Dog and Cat Keeping You Awake at Night? How to Catch Those Elusive Zzz's

Cat and woman in bed
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Many people can't seem to get a good night's sleep, and they already have stress, caffeine or snoring spouses to blame. But researchers at Mayo Clinic's Center for Sleep Medicine are finding another surprising reason behind those tired eyes: dogs and cats.

More than half of the people coming to the famous Rochester, Minn., medical center for help sleeping reported sharing their bedrooms — and often their beds — with pets. The physicians started by recommending they toss the pets out, but that doesn't fly for most animal lovers.

Top veterinarians say there are other options: Keep your pets clean, keep them lean and get them on your sleep cycle. With help from your veterinarian, you'll be soon be enjoying sleep instead of counting sheep.

Getting pets on the same sleep cycle can actually be fun, says Dr. Gary Landsberg, a veterinary behaviorist in Thornhill, Ontario. When a pet sleeps all day, it's no surprise that the animal wants to play all night. Dr. Landsberg says exercising pets — both physically and mentally — will help them to settle down when you do.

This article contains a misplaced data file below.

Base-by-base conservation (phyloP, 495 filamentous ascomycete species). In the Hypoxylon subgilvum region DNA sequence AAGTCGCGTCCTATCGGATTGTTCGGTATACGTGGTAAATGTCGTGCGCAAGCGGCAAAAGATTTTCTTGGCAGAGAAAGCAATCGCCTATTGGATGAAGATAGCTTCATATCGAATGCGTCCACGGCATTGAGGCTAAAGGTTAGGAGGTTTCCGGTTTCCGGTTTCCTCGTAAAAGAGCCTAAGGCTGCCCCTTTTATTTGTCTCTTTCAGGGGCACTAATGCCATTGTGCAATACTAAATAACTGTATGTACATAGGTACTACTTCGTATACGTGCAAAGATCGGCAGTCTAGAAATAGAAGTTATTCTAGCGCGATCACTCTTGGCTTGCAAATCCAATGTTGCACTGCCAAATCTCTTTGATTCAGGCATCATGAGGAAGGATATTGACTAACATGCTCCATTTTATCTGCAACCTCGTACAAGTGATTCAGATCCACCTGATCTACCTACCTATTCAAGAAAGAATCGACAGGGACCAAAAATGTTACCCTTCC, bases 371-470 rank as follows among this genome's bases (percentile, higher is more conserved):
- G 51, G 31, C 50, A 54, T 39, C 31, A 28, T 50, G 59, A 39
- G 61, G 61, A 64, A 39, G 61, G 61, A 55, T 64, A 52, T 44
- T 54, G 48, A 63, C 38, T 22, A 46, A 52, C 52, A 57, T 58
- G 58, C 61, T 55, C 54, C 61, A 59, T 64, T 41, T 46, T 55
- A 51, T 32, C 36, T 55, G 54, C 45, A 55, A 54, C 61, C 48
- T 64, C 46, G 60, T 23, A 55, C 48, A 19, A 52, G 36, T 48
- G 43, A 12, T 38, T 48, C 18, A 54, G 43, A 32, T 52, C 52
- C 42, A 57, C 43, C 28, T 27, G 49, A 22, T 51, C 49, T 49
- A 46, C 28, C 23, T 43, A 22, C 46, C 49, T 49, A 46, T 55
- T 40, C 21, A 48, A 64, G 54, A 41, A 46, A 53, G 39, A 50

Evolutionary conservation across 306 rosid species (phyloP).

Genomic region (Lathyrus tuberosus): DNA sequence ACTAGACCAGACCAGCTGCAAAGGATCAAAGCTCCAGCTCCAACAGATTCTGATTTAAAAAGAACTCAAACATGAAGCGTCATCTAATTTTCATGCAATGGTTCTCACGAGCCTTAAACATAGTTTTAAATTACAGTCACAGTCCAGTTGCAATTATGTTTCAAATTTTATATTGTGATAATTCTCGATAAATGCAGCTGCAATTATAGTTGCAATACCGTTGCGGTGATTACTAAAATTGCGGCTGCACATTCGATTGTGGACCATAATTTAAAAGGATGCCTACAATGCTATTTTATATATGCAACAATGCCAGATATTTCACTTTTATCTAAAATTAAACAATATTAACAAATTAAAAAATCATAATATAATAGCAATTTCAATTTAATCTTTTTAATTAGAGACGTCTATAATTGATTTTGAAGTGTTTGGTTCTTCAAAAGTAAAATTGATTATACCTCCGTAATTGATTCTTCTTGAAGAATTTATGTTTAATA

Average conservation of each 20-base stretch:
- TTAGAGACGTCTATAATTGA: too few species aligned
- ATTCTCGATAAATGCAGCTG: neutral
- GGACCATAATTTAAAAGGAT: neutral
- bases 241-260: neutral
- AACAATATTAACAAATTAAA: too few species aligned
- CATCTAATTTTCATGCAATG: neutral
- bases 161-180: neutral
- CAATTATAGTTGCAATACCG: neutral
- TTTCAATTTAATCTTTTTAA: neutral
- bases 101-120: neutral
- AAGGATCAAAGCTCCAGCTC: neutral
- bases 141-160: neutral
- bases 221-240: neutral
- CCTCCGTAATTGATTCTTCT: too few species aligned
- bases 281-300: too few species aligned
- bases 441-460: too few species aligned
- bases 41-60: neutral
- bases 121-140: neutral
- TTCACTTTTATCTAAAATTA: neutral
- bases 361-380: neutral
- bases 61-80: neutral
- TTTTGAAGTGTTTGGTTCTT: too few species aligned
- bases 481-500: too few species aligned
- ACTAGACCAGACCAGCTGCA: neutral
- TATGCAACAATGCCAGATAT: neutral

Dr. Landsberg says pet owners can enjoy keeping their pets active. That means shared physical activity — play, in other words — but it also should include keeping cats and dogs busy when you're not home.

"That can be as simple as giving pets their meals out of feeding toys," says Landsberg. "You want something that will give them food rewards as they chew on it, or roll a ball and food falls out. These can keep their brains and bodies quite occupied."

And when they nudge you in the night? Dr. Landsberg says if their medical, physical and mental needs have been addressed, you should ignore them. Otherwise, your pets will get the idea that you'll play with them whenever they want.

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